It’s done the same way they do the batting race. There’s some specific amount of IP you need to qualify for the ERA crown (I think it’s around 160). The number necessary to qualify for the week-to-week (or day-to-day) leaders come from that number times the ratio of the number of games MLB teams (on average) have played thus far to the total number of games. So basically, if you have the number specified, you’re “on pace” to qualify for the title. In Campillo’s case, since he was in the ‘pen for a good bit of the year, he still hasn’t caught up to the number required. But as he’s only two behind now, he’ll almost certainly be there by the end of the season.

  23. Thanks mraver. I wish they would put the end of season required number on there as well when they do the stats sheets.

  24. Wren specifically said the Braves will have Jurrjens and Campillo back next season. So I doubt he is a free agent.

    This is all I could find on Campillo:

    2008-2010: Near Minimum

    2011-2013: Arb. Eligible

  25. I would encourage anyone with serious doubts about Campillo’s staying power to read the following Mariners’ blog entry from 2005, when the M’s signed him:

    http://tinyurl.com/5ooqlm

    I especially like the reference to Sal Maglie:

    http://tinyurl.com/56o9we

    Maglie, like Campillo, didn’t stick in the bigs until an advanced age, but to say they are late bloomers misses the point somewhat. They play serious ball in the Mexican League, and Maglie’s quote about honing his curveball at 7000 feet certainly jibes with what we’ve seen from Jorge. And considering that Campillo had the cojones to throw over the head of Vlad Guerrero not once, but twice in an at bat last year indicates that career path and pitching repertoire aren’t the only things he has in common with the man they called “The Barber”.

    Of course, it’s certainly possible that we’re seeing the apex of his career right now. And I wouldn’t expect him to continue posting ERAs in the 2.5’s. But the good peripherals quoted above, along with a pretty good recent history in the minors (I can’t find his Mexican League stats — anybody?), leads me to believe he’ll continue to be good. Barring a sudden collapse, I think the spot in the rotation in ’09 is his to lose.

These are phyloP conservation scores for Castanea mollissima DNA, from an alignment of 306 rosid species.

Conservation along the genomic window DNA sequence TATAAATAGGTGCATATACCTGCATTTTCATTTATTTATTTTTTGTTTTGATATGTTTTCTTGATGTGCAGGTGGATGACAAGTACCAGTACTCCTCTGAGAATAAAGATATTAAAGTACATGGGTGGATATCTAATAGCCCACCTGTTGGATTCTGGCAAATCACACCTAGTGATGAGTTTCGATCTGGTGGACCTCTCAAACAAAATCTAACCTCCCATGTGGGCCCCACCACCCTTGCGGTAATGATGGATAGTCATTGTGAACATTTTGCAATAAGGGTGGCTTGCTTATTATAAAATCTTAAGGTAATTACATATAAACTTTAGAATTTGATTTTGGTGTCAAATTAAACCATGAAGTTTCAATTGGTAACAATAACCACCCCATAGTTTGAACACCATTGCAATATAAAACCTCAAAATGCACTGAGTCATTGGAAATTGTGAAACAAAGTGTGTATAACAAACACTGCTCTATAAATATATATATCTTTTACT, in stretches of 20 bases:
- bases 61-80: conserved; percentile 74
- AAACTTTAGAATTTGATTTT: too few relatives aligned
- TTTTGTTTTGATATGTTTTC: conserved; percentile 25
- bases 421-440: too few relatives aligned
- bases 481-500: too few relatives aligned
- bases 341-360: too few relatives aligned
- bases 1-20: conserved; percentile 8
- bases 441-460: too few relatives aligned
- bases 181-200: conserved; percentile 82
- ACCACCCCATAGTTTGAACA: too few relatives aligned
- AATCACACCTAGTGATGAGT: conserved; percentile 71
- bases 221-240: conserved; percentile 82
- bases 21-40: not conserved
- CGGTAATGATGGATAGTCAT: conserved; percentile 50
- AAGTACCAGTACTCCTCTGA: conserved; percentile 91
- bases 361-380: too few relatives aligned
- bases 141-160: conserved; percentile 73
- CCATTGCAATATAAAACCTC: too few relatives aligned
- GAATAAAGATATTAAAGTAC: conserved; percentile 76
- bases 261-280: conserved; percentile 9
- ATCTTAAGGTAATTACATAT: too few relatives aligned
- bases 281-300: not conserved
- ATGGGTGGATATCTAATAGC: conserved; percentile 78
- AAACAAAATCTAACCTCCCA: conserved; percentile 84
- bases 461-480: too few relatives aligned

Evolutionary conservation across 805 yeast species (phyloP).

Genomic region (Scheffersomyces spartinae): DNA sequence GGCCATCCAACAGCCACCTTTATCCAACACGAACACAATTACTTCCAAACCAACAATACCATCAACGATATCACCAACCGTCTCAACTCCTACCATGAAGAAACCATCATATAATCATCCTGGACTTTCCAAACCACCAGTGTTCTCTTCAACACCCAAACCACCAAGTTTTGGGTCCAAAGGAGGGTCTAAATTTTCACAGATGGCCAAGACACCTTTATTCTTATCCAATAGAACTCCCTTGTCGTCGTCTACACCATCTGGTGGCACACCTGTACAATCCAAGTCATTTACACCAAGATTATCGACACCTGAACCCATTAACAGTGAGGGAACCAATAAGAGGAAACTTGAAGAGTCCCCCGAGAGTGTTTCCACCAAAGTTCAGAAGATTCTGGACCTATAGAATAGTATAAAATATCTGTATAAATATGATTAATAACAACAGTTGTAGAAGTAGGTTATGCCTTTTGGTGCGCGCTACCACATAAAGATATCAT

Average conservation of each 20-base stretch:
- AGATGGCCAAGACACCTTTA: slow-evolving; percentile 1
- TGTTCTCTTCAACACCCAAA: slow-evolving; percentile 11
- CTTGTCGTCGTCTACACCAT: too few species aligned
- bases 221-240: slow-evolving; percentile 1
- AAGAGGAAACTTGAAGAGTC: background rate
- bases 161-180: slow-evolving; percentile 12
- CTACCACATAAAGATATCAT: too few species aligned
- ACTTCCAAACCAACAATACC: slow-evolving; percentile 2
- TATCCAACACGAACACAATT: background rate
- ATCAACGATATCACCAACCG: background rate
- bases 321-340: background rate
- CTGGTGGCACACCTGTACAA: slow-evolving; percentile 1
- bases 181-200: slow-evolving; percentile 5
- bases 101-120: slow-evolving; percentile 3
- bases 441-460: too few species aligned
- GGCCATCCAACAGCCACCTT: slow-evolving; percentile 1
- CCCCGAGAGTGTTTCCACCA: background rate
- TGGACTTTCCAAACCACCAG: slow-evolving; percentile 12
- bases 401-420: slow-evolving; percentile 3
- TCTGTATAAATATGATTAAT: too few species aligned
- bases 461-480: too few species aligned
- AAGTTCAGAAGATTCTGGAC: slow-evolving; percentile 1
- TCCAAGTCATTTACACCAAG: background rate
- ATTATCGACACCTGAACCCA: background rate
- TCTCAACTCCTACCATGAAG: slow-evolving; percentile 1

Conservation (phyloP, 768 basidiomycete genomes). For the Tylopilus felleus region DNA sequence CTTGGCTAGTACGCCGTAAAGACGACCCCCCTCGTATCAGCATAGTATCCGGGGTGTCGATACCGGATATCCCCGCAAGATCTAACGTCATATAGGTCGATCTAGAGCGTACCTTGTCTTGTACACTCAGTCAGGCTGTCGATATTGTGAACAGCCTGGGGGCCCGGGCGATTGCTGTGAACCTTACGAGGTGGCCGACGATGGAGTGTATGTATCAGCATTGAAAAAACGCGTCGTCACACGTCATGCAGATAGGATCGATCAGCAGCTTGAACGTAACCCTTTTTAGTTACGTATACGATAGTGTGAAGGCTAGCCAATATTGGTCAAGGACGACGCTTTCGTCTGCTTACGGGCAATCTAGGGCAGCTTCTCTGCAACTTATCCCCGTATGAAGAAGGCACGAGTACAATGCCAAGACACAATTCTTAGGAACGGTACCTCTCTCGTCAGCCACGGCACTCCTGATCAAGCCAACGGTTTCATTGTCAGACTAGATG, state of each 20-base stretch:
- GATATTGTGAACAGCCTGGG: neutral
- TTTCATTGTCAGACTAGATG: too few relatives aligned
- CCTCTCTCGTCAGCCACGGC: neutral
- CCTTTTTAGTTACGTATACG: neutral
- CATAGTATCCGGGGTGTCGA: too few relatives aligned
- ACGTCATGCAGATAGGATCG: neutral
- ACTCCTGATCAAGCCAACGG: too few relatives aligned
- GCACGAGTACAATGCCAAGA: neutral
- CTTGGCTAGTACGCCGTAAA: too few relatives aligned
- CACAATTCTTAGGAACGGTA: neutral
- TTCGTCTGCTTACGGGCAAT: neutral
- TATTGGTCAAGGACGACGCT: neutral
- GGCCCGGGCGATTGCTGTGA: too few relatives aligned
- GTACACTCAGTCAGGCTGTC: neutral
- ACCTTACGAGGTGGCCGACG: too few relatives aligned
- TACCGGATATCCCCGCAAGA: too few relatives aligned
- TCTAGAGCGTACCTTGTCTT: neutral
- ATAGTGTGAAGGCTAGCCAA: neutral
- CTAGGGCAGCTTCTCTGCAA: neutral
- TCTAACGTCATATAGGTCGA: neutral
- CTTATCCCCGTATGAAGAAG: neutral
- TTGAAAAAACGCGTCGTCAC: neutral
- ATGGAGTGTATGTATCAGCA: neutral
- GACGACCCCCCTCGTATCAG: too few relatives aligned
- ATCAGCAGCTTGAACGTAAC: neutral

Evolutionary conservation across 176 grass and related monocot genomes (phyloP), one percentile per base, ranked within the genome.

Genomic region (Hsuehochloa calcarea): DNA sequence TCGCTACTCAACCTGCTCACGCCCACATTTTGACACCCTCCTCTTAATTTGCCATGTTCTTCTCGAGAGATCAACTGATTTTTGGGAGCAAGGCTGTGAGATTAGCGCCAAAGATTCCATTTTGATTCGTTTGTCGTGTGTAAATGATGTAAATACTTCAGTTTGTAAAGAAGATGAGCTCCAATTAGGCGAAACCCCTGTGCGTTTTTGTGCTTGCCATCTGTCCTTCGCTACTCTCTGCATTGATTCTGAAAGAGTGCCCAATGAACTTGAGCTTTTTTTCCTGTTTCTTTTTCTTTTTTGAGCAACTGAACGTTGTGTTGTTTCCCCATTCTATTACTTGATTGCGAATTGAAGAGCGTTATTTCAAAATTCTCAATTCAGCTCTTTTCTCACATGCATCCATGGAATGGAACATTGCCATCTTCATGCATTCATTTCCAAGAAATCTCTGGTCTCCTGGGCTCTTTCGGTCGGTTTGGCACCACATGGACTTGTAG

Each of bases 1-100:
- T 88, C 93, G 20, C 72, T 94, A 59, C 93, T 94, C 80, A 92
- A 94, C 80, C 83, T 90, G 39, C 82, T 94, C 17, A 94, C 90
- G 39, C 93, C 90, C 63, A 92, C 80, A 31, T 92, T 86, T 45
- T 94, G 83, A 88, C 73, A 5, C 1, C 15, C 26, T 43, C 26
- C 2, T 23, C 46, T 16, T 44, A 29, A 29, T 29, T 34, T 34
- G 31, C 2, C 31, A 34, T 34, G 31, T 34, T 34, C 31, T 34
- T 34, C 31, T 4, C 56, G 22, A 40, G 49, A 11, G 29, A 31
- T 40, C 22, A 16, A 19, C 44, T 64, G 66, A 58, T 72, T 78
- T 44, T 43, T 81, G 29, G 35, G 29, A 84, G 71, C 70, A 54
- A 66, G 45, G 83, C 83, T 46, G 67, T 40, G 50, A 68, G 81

(FYI — 162 innings is required for the ERA title. One inning per team game played.)

  26. I was looking at Campillo’s stats a few weeks ago. I hadn’t realized how well he had pitched in the minors. Sure, he was old for his level, but it’s hard not to be when you don’t get here until you’re older. He may be pitching better now than he ever will, but he certainly deserved more innings than the Mariners were willing to give him. Shame on them.

  27. #22 Frank said about what i had to say about Senor S&M…….doesnt the 4th game count as much as the 1st? if you have to hang a number on this guy, you’d better get busy finding 3 or 4 better pitchers.( good luck with that) while you’re wishing, why not get 6 or 8 better guys?

  28. Of course Campillo’s label – #4 or #1 doesn’t matter…he’ll get the same amount of starts. But when you call someone a #1 or #2, you are saying that you expect the majority of those starts to be well above league average. When you say someone is a #4, you are saying you expect them to be about average. So, when I said Campillo is a #4, I meant we better find 2 starters we consider better than him, because if you are counting on Jorge Campillo to pitch well above league average again next year, you are asking for trouble.

    Skip Caray…wow. RIP. Growing up in NJ I remember defending him against all the Met fans that said he was a homer and unlistenable. He’s one of the major reasons I fell in love with the Braves and I’ll never hear another like him. He will be missed.

  29. Wow… Skip Caray was a big part of my childhood. Growing up and watching that team go from worst to first… something I’ll never forget.

    I remember him doing a game a last week, forgot which one, and they showed him in the booth trying to get Pizza from Chip and Joe. The next game Chip said he was at home and feeling under the weather and probably annoying his mom and the dogs..

    R.I.P. Skip.

  30. I have only been watching the Braves since I was 6, which was 1996, so I didn’t get to hear Skip for the majority of the time he called games, but listening to him and Pete just always put a smile on his face. When they got off of TV, I truly missed having them call the games, so much so that I would listen to the radio with the TV on mute. R.I.P. Skip.

  31. Skip Caray, one of a kind, and I mean that in the best possible way. He always managed to bring a smile to my face no matter how badly the Braves may have been playing. I’ll miss him.